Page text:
Not how long but how well (Farewell to Geofrey Elah)

All eyes grew wide with curiosity when, during the funeral service for Geoffrey Mbongale Elah in the Limbe Regional Hospital chapel on Friday, June 1, the Master of Ceremony mentioned a Senator and Member of Parliament among the huge crowd of mourners. It appeared incredible that in his short 33 years of life, this unassuming young man had made all these connections and that in death he was pulling such a widely diverse crowd.
But come the eulogies, you heard stone-melting accounts of how this soft-spoken, ever-smiling son of David Elahnzeh touched all these lives. All week long from midnight on Thursday, May 24, when his death was announced, the chorus was on the lip of every journalist in Limbe. So too was the refusal to believe it was a mere bike accident that took his life, though nobody could articulate an alternative cause of death. And that unspoken suspicion rang through the eulogies, all of which eventually settled for leaving it at the foot of the Cross of Christ.
It was barely mentioned that Geoffrey held a first degree in Law from the University of Dschang. Stealing the show over his academic achievement was a career in journalism which I unwittingly pulled him into. The Sun newspaper was born in my NGO office in Limbe, where Geoffrey was doing a stint as Programme Officer. He had just acquired basic computer skills and I encouraged him to pay attention to how the paper was being laid out. “You never know”, I said. And indeed, when Cyprian the layout person from Buea was no longer available, Geoffrey slid into his shoe, serving not only The Sun but many other newspapers and magazines as well. His creativity was only matched by his curiosity, and that is what predisposed him to making the connection from layout to writing and editing. He was very self-effacing and unobtrusive, yet impossible not to notice by his gentle winning ways. That’s how come, over trained journalists, he got elected Secretary of CAMASEJ Limbe branch. And only at a CAMASEJ elective General Assembly did I last see so many journalists per square meter. You rarely see youth of the fourth estate let themselves go in such crescendos of wailing. How did you do it, Geoffrey?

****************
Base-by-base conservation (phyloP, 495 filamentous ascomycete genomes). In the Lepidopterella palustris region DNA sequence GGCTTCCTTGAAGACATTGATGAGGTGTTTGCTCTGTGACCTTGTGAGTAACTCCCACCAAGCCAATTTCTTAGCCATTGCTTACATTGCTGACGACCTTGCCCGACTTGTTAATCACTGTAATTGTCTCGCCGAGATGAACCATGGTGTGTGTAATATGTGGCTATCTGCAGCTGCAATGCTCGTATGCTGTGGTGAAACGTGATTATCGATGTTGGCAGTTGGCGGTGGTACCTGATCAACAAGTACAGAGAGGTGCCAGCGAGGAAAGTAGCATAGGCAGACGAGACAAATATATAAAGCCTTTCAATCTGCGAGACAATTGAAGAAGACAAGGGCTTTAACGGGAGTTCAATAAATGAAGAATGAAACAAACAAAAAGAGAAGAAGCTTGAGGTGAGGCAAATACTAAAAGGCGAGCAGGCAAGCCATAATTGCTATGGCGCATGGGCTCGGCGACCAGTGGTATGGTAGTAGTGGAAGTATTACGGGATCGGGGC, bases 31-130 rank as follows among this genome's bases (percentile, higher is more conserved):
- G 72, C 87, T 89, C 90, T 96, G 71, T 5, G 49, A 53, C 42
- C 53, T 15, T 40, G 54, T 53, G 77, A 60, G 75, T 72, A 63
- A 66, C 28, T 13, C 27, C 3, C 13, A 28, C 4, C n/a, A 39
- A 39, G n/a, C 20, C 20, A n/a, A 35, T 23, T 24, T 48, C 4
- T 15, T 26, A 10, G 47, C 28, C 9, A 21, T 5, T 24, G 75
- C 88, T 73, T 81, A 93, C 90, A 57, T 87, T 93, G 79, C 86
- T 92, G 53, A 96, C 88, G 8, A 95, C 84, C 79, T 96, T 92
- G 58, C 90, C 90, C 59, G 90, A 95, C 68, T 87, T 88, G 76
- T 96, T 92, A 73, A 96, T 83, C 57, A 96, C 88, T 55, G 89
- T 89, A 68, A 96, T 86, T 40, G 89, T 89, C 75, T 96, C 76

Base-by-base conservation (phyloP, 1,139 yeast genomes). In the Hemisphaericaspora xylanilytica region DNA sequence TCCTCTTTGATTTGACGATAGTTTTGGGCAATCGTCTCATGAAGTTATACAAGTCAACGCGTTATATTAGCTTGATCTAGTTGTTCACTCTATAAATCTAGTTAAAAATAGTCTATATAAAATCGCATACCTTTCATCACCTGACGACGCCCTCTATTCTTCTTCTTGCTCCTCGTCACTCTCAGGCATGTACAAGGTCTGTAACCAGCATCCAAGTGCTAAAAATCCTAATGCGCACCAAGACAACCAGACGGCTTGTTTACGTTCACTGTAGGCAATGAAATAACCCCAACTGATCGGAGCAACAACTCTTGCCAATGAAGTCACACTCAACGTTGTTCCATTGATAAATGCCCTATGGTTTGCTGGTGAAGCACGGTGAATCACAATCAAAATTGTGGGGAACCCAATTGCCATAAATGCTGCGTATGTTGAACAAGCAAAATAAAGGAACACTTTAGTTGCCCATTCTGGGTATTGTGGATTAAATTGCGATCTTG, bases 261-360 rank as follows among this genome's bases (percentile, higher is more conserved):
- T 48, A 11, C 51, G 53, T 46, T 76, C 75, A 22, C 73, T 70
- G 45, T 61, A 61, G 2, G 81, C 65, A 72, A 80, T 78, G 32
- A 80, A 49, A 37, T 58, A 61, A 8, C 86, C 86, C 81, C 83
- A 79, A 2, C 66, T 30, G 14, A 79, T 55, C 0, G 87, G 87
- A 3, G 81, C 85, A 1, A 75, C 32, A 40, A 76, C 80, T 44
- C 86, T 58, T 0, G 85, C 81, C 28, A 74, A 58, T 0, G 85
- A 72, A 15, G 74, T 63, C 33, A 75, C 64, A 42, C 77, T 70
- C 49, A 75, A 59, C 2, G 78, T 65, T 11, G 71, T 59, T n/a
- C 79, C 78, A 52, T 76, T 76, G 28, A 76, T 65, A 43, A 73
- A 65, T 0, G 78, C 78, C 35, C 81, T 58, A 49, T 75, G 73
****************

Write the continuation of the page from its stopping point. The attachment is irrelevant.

The lady whose biker son did the damage was inconsolable. Her son had closed and parked his bike for the evening, she said, but a friend came entreating him to accompany him to the Alpha club neighbourhood. By purported eyewitness accounts, the bike was hurtling without headlight when it rammed blindly into Geoffrey who did not notice him approaching.
Such interplays of cause and effect are often wont to fuel metaphysical interpretations, but where does it all lead? An English poet says the child is father of the man, and David Elah, together with the entire Ngale family, is missing a father in a son. That family now has Geoffrey’s two little girls to mother. So do all whose outpouring of love and grief has kindled so much hope in the immortality of his memory.
By Victor Epie’Ngome

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